“A Whip and Then Loud Pop”: Alec Baldwin Was Practicing His Draw When Tragedy Struck

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    “A Whip and Then Loud Pop”: Alec Baldwin Was Practicing His Draw When Tragedy Struck

    Santa Fe sheriff’s office reveals the events leading to Halyna Hutchins death on the set of Rust.

    Alec Baldwin was “sitting in a pew in a church building setting, and he was practicing a cross draw.”

    That line from search warrant documents filed by the Santa Fe County Sheriff’s Office captures the precise moment before a prop gun from the set of the Old West movie Rust went off in the actor’s hand on October 21, striking and killing cinematographer Halyna Hutchins and wounding writer-director Joel Souza.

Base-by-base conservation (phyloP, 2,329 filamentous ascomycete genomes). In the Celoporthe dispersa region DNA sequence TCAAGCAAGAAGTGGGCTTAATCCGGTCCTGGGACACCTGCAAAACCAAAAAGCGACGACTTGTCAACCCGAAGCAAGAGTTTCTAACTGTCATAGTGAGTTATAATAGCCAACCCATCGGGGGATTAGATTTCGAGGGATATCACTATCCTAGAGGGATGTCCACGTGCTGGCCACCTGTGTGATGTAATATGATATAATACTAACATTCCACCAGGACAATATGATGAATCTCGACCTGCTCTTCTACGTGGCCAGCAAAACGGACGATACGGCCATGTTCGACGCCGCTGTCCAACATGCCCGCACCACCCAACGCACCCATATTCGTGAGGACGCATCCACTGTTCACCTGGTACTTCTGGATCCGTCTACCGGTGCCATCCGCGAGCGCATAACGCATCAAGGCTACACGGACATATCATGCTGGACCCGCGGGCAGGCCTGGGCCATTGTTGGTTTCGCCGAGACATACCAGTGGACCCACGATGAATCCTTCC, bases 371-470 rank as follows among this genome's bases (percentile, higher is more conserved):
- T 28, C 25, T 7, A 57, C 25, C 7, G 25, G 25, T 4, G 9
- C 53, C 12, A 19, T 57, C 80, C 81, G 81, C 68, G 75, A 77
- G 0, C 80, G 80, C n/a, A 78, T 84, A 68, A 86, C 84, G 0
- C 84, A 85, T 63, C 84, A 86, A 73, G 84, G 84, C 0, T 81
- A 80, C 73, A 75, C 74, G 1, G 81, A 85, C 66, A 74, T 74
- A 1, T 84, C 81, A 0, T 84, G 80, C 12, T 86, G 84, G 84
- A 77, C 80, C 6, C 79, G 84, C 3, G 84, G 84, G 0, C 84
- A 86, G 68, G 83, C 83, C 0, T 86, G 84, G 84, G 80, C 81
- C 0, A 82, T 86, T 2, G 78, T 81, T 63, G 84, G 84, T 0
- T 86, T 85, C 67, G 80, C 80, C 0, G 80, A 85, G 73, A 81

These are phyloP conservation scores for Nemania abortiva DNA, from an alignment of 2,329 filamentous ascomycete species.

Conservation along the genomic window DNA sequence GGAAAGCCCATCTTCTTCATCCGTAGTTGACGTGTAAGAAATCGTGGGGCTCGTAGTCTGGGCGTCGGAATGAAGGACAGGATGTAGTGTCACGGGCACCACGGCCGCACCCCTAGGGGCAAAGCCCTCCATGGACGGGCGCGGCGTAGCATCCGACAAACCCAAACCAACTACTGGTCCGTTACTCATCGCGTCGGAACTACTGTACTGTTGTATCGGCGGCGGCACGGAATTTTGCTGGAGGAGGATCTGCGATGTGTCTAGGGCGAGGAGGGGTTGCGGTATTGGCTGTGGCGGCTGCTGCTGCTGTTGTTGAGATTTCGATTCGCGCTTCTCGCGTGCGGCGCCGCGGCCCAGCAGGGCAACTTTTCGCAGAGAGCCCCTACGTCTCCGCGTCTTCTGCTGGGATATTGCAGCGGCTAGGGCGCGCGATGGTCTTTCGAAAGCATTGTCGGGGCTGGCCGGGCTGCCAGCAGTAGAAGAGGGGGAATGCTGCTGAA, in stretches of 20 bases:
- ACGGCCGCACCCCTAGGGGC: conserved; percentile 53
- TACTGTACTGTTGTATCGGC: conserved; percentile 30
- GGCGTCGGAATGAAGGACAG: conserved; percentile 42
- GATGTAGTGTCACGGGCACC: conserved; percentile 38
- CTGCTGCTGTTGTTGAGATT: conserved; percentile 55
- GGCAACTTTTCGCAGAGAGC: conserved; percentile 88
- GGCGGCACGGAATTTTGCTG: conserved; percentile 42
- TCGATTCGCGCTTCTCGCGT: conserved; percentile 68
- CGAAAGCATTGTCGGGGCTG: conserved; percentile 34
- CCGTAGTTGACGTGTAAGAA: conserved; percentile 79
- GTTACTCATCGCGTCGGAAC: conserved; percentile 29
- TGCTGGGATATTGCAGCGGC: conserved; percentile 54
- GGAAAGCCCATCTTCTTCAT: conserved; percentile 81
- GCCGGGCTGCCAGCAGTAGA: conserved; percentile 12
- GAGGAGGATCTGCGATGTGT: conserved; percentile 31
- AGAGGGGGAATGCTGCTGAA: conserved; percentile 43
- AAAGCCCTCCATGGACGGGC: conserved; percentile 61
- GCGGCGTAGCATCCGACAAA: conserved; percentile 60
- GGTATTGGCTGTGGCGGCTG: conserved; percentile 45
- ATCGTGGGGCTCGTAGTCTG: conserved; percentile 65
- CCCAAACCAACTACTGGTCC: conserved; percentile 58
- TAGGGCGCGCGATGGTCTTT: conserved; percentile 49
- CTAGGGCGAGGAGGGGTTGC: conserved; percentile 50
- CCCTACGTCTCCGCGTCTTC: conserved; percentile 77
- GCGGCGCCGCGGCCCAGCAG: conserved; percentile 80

“Joel said he was looking over the shoulder of Halyna, when he heard what sounded like a whip and then loud pop,” states the document filed by Detective Joel Cano, which the sheriff’s office released to Vanity Fair. 

    Witnesses described the next moments in confusing terms. The fact that a prop gun would have a “live round” in it capable of striking and killing someone was, in a word, unthinkable. As chronicled in the search warrant document, the horrific reality descends in halting, dreamlike ways.

    The wounded director, Souza, “vaguely remembers Halyna complaining about her stomach and grabbing her midsection,” the document says. She “began to stumble backwards and she was assisted to the ground.” That’s when Souza realized he was bleeding from his shoulder. He then saw there was blood on Hutchins too.